Written By: Tony and Dan Gilroy (Based on Eric Van Lustbader’s novel of the same name from the universe created by Robert Ludlum)
Cast: Jeremy Renner, Edward Norton, Rachel Weisz, Joan Allen, David Strathairn, Albert Finney, Stacy Keach, Oscar Isaac, Scott Glenn, and Corey Stoll.
Synopsis (Courtesy of IMDB): A story centered on a new CIA operative in the universe based on Robert Ludlum’s novels.
Read more on Awards Profile: The Bourne Legacy…
Eva Mendes turns in a decently good performance in the flawed coming of age dramedy ‘Girl in Progress’, but just about every other element of the film leaves more than a little bit to be desired. The movie is more like a series of plot points from a TV show than a theatrical release, and none of the points in the story are handled very well. Nothing about it is especially bad, but nothing outside of Mendes stuck out as anything better than average either. The movie wants to be hip and trendy while also upholding traditional values in a way, making it an inferior cousin to ‘Juno’ (the dialogue is also trying and failing to do that, but more on that later). Director Patricia Riggen and scribe Hiram Martinez have a specific goal in mind, but they pretty much keep it to themselves, settling for formula, predictable developments, and stereotypes instead. This all makes for a disconnect between the filmmakers and the audience, with the cast caught in the middle. I went into my screening of this flick with an open mind, but I left rather disappointed. Now that it’s opening for Mother’s Day Weekend, I can publish my review, and as you can see…I wasn’t a fan.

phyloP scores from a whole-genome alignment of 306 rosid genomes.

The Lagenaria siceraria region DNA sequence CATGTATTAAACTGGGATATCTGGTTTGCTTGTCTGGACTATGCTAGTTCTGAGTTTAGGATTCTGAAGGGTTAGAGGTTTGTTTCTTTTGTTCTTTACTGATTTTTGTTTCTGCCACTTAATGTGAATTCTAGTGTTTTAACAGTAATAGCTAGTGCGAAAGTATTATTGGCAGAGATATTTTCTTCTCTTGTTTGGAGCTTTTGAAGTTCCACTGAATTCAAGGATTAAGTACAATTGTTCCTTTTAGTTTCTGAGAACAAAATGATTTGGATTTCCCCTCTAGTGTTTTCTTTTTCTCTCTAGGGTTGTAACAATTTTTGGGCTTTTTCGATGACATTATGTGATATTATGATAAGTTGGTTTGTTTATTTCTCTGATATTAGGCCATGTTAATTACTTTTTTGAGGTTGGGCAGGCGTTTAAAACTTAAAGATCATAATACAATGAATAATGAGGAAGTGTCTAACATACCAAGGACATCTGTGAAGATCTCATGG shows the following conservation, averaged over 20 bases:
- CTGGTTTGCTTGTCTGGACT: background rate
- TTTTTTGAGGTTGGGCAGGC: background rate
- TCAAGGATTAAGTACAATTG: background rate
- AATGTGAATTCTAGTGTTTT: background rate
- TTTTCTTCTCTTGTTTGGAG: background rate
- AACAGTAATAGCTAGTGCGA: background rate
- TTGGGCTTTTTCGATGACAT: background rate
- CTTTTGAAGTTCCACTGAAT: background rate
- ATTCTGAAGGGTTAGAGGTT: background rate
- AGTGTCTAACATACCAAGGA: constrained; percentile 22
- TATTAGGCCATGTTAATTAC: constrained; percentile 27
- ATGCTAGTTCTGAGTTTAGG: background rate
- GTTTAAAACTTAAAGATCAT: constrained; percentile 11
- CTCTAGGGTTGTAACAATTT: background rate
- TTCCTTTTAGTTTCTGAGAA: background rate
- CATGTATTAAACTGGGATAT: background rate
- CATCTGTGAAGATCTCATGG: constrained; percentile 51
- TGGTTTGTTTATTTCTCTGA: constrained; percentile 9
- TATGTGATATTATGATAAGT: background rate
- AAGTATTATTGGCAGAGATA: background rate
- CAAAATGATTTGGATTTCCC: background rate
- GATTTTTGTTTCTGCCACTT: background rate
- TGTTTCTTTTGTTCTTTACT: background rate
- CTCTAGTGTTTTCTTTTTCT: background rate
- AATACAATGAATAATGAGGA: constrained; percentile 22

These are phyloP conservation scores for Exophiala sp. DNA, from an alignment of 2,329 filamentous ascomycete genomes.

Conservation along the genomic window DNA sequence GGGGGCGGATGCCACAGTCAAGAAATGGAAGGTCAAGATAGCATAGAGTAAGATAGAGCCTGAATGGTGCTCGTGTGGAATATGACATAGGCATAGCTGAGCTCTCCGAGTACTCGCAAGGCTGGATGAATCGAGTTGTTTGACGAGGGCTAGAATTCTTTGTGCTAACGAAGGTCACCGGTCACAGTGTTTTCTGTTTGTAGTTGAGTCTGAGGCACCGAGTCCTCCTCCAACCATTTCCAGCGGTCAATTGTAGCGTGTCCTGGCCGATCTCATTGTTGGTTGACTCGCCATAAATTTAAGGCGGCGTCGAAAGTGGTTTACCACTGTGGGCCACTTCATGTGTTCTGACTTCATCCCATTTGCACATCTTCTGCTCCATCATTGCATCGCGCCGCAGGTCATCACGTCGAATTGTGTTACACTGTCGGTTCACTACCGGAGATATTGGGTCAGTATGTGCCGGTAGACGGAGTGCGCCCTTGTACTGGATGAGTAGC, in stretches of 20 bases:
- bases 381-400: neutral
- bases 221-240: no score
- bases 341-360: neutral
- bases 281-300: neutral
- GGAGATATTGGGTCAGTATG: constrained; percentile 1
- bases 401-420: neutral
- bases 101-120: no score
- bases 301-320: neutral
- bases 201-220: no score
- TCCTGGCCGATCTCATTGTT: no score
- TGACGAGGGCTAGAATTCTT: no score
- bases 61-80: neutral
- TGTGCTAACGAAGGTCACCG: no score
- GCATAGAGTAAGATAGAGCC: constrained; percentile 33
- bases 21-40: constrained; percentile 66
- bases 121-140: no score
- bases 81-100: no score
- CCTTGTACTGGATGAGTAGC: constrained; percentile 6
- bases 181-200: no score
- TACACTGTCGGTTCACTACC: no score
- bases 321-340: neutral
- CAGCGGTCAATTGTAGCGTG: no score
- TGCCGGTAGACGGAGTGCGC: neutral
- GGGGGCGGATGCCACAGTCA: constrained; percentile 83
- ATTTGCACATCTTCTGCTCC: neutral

Read more on Girl in Progress (**)…
So last week, I made what I thought was a rather bold prediction that The Avengers might actually beat Harry Potter and the Deathly Hallows: Part 2’s opening weekend record with just over $170 million! Gosh, could it really happen? Well, yes…and then some. So with that, let’s get some obvious things out of the way. The film will make $1 billion in its theatrical run. Period. This will also put it in prime position for the top ten highest-grossing films of all time. That’s not a leap of faith. Finally, I’m not going out on a limb in predicting that The Avengers will be the first movie in history to rake in $100 million during its second weekend in theaters. What will be the unfortunate victim of this juggernaut’s second go-round?